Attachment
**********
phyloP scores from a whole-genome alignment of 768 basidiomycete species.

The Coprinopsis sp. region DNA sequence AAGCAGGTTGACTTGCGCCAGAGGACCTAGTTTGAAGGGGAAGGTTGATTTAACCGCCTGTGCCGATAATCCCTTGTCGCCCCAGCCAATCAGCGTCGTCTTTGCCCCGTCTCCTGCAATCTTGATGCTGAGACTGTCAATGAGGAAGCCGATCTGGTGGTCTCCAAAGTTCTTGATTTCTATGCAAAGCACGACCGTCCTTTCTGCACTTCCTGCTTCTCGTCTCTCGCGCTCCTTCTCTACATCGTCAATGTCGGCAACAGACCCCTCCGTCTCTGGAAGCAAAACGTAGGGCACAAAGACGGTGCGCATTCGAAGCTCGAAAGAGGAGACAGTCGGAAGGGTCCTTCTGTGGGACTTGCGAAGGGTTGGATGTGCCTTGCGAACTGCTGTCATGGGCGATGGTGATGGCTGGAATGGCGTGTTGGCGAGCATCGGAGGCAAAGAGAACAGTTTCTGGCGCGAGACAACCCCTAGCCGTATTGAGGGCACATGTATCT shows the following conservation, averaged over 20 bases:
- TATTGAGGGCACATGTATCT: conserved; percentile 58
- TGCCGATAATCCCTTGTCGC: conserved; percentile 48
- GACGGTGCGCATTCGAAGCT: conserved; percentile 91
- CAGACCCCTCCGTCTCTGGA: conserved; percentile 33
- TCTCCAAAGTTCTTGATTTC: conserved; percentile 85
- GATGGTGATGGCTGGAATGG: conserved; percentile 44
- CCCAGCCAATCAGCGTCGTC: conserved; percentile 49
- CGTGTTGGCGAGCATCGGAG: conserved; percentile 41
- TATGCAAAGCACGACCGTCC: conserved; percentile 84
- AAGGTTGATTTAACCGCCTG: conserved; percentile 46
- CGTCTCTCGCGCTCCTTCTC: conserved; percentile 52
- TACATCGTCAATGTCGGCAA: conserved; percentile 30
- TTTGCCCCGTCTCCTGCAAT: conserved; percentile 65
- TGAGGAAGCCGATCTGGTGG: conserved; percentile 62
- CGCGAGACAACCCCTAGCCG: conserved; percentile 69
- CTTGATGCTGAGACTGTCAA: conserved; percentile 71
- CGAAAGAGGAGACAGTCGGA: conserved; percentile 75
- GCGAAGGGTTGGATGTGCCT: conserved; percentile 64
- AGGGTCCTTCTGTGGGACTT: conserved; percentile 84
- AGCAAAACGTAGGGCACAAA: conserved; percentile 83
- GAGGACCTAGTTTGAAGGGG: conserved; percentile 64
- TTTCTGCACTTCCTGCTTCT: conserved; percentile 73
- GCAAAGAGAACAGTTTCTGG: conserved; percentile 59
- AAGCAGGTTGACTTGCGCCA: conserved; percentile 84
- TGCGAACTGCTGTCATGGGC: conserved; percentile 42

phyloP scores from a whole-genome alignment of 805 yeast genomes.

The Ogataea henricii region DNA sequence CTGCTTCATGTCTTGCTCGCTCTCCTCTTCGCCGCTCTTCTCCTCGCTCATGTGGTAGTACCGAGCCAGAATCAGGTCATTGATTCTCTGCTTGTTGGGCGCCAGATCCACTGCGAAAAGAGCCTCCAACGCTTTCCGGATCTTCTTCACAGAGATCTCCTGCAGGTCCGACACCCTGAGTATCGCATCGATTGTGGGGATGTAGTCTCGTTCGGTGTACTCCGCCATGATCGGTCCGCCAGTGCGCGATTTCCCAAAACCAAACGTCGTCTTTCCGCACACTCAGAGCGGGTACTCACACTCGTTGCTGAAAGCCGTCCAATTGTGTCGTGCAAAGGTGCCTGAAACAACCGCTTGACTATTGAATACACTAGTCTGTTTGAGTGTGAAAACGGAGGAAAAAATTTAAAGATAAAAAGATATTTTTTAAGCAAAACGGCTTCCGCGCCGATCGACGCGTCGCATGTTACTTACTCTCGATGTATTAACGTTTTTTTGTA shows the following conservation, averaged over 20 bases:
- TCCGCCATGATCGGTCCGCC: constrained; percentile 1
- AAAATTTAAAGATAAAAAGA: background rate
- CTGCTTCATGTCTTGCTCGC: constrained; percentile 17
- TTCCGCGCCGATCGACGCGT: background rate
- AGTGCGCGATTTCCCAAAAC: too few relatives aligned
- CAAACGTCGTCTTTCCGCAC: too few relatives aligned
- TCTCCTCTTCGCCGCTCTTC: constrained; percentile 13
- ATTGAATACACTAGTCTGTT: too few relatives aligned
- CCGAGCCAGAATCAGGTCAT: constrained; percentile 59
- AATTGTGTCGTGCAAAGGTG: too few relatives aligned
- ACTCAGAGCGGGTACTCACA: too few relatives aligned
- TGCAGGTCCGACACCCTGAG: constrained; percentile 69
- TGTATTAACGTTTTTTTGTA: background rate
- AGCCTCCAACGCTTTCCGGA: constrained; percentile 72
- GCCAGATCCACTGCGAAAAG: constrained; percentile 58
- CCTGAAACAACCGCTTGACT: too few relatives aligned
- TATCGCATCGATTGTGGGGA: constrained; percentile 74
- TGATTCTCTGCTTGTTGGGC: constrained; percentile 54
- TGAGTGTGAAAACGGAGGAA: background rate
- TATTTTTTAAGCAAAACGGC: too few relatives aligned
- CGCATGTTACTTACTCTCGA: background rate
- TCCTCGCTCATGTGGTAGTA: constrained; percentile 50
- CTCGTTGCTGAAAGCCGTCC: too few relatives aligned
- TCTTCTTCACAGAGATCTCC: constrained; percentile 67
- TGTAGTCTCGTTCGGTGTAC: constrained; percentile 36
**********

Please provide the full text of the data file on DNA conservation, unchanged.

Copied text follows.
phyloP scores from a whole-genome alignment of 768 basidiomycete species.

The Coprinopsis sp. region DNA sequence AAGCAGGTTGACTTGCGCCAGAGGACCTAGTTTGAAGGGGAAGGTTGATTTAACCGCCTGTGCCGATAATCCCTTGTCGCCCCAGCCAATCAGCGTCGTCTTTGCCCCGTCTCCTGCAATCTTGATGCTGAGACTGTCAATGAGGAAGCCGATCTGGTGGTCTCCAAAGTTCTTGATTTCTATGCAAAGCACGACCGTCCTTTCTGCACTTCCTGCTTCTCGTCTCTCGCGCTCCTTCTCTACATCGTCAATGTCGGCAACAGACCCCTCCGTCTCTGGAAGCAAAACGTAGGGCACAAAGACGGTGCGCATTCGAAGCTCGAAAGAGGAGACAGTCGGAAGGGTCCTTCTGTGGGACTTGCGAAGGGTTGGATGTGCCTTGCGAACTGCTGTCATGGGCGATGGTGATGGCTGGAATGGCGTGTTGGCGAGCATCGGAGGCAAAGAGAACAGTTTCTGGCGCGAGACAACCCCTAGCCGTATTGAGGGCACATGTATCT shows the following conservation, averaged over 20 bases:
- TATTGAGGGCACATGTATCT: conserved; percentile 58
- TGCCGATAATCCCTTGTCGC: conserved; percentile 48
- GACGGTGCGCATTCGAAGCT: conserved; percentile 91
- CAGACCCCTCCGTCTCTGGA: conserved; percentile 33
- TCTCCAAAGTTCTTGATTTC: conserved; percentile 85
- GATGGTGATGGCTGGAATGG: conserved; percentile 44
- CCCAGCCAATCAGCGTCGTC: conserved; percentile 49
- CGTGTTGGCGAGCATCGGAG: conserved; percentile 41
- TATGCAAAGCACGACCGTCC: conserved; percentile 84
- AAGGTTGATTTAACCGCCTG: conserved; percentile 46
- CGTCTCTCGCGCTCCTTCTC: conserved; percentile 52
- TACATCGTCAATGTCGGCAA: conserved; percentile 30
- TTTGCCCCGTCTCCTGCAAT: conserved; percentile 65
- TGAGGAAGCCGATCTGGTGG: conserved; percentile 62
- CGCGAGACAACCCCTAGCCG: conserved; percentile 69
- CTTGATGCTGAGACTGTCAA: conserved; percentile 71
- CGAAAGAGGAGACAGTCGGA: conserved; percentile 75
- GCGAAGGGTTGGATGTGCCT: conserved; percentile 64
- AGGGTCCTTCTGTGGGACTT: conserved; percentile 84
- AGCAAAACGTAGGGCACAAA: conserved; percentile 83
- GAGGACCTAGTTTGAAGGGG: conserved; percentile 64
- TTTCTGCACTTCCTGCTTCT: conserved; percentile 73
- GCAAAGAGAACAGTTTCTGG: conserved; percentile 59
- AAGCAGGTTGACTTGCGCCA: conserved; percentile 84
- TGCGAACTGCTGTCATGGGC: conserved; percentile 42

phyloP scores from a whole-genome alignment of 805 yeast genomes.

The Ogataea henricii region DNA sequence CTGCTTCATGTCTTGCTCGCTCTCCTCTTCGCCGCTCTTCTCCTCGCTCATGTGGTAGTACCGAGCCAGAATCAGGTCATTGATTCTCTGCTTGTTGGGCGCCAGATCCACTGCGAAAAGAGCCTCCAACGCTTTCCGGATCTTCTTCACAGAGATCTCCTGCAGGTCCGACACCCTGAGTATCGCATCGATTGTGGGGATGTAGTCTCGTTCGGTGTACTCCGCCATGATCGGTCCGCCAGTGCGCGATTTCCCAAAACCAAACGTCGTCTTTCCGCACACTCAGAGCGGGTACTCACACTCGTTGCTGAAAGCCGTCCAATTGTGTCGTGCAAAGGTGCCTGAAACAACCGCTTGACTATTGAATACACTAGTCTGTTTGAGTGTGAAAACGGAGGAAAAAATTTAAAGATAAAAAGATATTTTTTAAGCAAAACGGCTTCCGCGCCGATCGACGCGTCGCATGTTACTTACTCTCGATGTATTAACGTTTTTTTGTA shows the following conservation, averaged over 20 bases:
- TCCGCCATGATCGGTCCGCC: constrained; percentile 1
- AAAATTTAAAGATAAAAAGA: background rate
- CTGCTTCATGTCTTGCTCGC: constrained; percentile 17
- TTCCGCGCCGATCGACGCGT: background rate
- AGTGCGCGATTTCCCAAAAC: too few relatives aligned
- CAAACGTCGTCTTTCCGCAC: too few relatives aligned
- TCTCCTCTTCGCCGCTCTTC: constrained; percentile 13
- ATTGAATACACTAGTCTGTT: too few relatives aligned
- CCGAGCCAGAATCAGGTCAT: constrained; percentile 59
- AATTGTGTCGTGCAAAGGTG: too few relatives aligned
- ACTCAGAGCGGGTACTCACA: too few relatives aligned
- TGCAGGTCCGACACCCTGAG: constrained; percentile 69
- TGTATTAACGTTTTTTTGTA: background rate
- AGCCTCCAACGCTTTCCGGA: constrained; percentile 72
- GCCAGATCCACTGCGAAAAG: constrained; percentile 58
- CCTGAAACAACCGCTTGACT: too few relatives aligned
- TATCGCATCGATTGTGGGGA: constrained; percentile 74
- TGATTCTCTGCTTGTTGGGC: constrained; percentile 54
- TGAGTGTGAAAACGGAGGAA: background rate
- TATTTTTTAAGCAAAACGGC: too few relatives aligned
- CGCATGTTACTTACTCTCGA: background rate
- TCCTCGCTCATGTGGTAGTA: constrained; percentile 50
- CTCGTTGCTGAAAGCCGTCC: too few relatives aligned
- TCTTCTTCACAGAGATCTCC: constrained; percentile 67
- TGTAGTCTCGTTCGGTGTAC: constrained; percentile 36